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Status: In Progress  |  Genre: Historical Fiction  |  House: Booksie Classic
a blurb about my short story is bound to be longer than the story itself. enjoy without expectations and who knows what you'll find!

Submitted: January 31, 2017

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Submitted: January 31, 2017



It didn't matter how often he walked along the small footpaths, he always stopped. He stopped for her and for him and for the strange reasons one holds on to the dead. Two paths led from town out to wear he lived. One ran along the river, under the cover of the fully bloomed trees. The other ran in a different path. Along the rocks, dust and dirt. This path ran along fields, roads and meadows. All of the flat and sunny areas including the cemetery. It took 40 minutes to walk from town to the cemetery. It was about twenty minutes out of the way home, but he didn't mind much. He enjoyed the sun, the sweat and the thoughts and memories.

Today the heat was particularly unforgiving. It made him question his decision, even as the flowers wilted in his hand from sweat. But he wouldn't be by again for another two weeks and the thought kept him steady. 

To be married for a little time, when you had thought to be promised quite a bit is to go insane. The mind never lets go of what should of, could of or would have been. Not even when you are half way in the bottle. Especially not then.


The sun was setting by the time he climbing up the hill to the farmhouse. Nadine waited for him on the porch, hand on her hip. He regretted the bottle instantly. He took a couple swallows in the hope he could cover the scent.

"Ward Nisken, you better have one great big explanation for missing that dinner of mine," she fumed when he was finally close enough to hear her. He hadn't even made it to the end of the drive. It then dawned on him what he had missed.

"Oh, Nadine," he mumbled, his stomach knotted up. When he had finally gotten to the porch, he slid his hat off slowly. "I'm sorry, Nadine, I just lost track of time and what day it was and..."

"If you gave me flowers half as much as you gave your dead wife, you'd have a better time getting away with things," she snapped. He flinched at the blow, but he knew it was the truth. Not matter how it was delivered.

"I'm sorry," he said again, stronger this time. She crossed her arms and turned back into the house. He looked in the yard for any type of bloom, but it was both too empty and too late.



Part Two

Nadine sat on the mound of grass behind the barn. Her white apron was already stained, but she didn't care. She would rather stain her white apron then spend another minute in the suffocating kitchen with Ward's mother. His mother had come to visit and commandeer her kitchen and home. She took over everything, treating Nadine more as a house servant than the true lady of the house. The sun washed over her, making her smile for the first time in a long time.

When she opened her eyes, the little blue and white spots floated above her. They looked like birds that were too far away to really see. She wanted to be a bird. To fly.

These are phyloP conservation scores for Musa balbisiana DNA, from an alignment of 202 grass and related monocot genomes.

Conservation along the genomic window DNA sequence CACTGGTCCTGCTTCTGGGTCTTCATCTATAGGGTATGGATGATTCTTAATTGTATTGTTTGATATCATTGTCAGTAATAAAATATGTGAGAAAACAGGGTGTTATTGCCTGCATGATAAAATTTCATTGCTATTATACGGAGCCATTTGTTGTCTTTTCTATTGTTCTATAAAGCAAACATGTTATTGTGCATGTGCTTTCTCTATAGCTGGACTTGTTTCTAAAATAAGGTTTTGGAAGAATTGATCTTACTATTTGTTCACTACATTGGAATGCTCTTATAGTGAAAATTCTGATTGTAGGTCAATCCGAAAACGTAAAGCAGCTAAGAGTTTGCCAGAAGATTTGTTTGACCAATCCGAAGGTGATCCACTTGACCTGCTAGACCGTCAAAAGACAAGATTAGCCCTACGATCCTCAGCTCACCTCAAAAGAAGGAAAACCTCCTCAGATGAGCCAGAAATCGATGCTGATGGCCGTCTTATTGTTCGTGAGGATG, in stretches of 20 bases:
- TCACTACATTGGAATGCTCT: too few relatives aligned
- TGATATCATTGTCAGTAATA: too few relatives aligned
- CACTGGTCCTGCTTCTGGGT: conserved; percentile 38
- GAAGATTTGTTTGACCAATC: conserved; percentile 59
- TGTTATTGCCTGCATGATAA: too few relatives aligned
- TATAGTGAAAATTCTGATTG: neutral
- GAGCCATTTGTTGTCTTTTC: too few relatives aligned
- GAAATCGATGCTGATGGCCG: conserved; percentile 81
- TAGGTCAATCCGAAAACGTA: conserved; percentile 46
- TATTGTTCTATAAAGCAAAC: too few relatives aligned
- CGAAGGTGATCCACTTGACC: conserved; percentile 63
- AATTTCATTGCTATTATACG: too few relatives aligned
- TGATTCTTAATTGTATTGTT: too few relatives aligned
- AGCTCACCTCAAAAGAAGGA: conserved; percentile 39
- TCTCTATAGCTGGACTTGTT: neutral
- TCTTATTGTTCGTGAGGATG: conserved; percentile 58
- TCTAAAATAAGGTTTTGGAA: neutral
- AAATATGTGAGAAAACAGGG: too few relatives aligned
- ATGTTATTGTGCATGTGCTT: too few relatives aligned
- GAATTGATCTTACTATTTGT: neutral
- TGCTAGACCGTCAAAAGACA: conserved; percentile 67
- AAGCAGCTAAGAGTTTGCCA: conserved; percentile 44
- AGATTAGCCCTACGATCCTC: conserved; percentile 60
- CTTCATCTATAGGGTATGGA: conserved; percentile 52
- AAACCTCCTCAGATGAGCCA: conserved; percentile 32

Mainly away. To fly away.

Nadine met Ward the August after his first wife had died. A full three months in fact to the day. Sympathetic to his situation already, she took her father's advice and began her long road to marriage one warm dinner at a time. He was sad, but handsome. He talked to her about a range of subjects, including schooling. He gave her books from his library and he had made her feel loved and wanted with small notes in them, even if it all had been tainted with grief. Had she known what she knew now, her actions and decisions would have been very different. But so is life.

She heard the dinner bell echo across the pastures and winced. She had about twenty minutes before Ward pushed through the back door, peeling off his work boots. She would be given hell for abandoning the dinner effort. Ward wouldn't blink twice before sighing and telling his mother to hush. It was in the morning that Nadine would pay for it. In some ways he looked out for his wife, in other ways he let her flounder alone. Rarely did she keep afloat. She turned into the nasty, demanding wife her mother had been. For better or worse, it made her feel safe.

She pushed herself off the ground, noticing the small green stain on the end of her apron. She touched it with a smirk. The small things.


Ward sat at the head of the table when she finally pushed through the door. He was early. Ann had already laid out three places, the food and drinks complete with the cloth napkins and fresh flowers on the table. Just the sight of the flowers made Nadine want to cry out in frustration.

"So nice of you to join us, Nadine," Ann scoffed as she plopped mashed potatoes on her son's place.

"Mother," he sighed.

"As if leaving me, alone, to finish dinner is perfectly alright."

"I'm sure Nadine had a reason," he said, pouring gravy.

"Her own laziness is the only reason there is," Ann snorted and plopped herself down. Nadine resisted the urge to roll her eyes and stab Ann in the eye with a fork. She lowered herself down into her chair and began to serve herself. She could feel Ward watching her as Ann prattled on about her day. She reminded Nadine of a 16 year old girl, loud with gossip and nasty with judgments.

"I'm going to town tomorrow," Ward announced. Nadine felt her stomach drop, her food fought to come back up. A whole day and a half without Ward, however little he helped, would be years with just Ann. "Nadine, why don't you come with me. Mother can watch the house and help with the chickens."

Ann looked like she had swallowed something sour.

"If that's what you'd like," Nadine said, hiding her smile and relief with a bite of potatoes.




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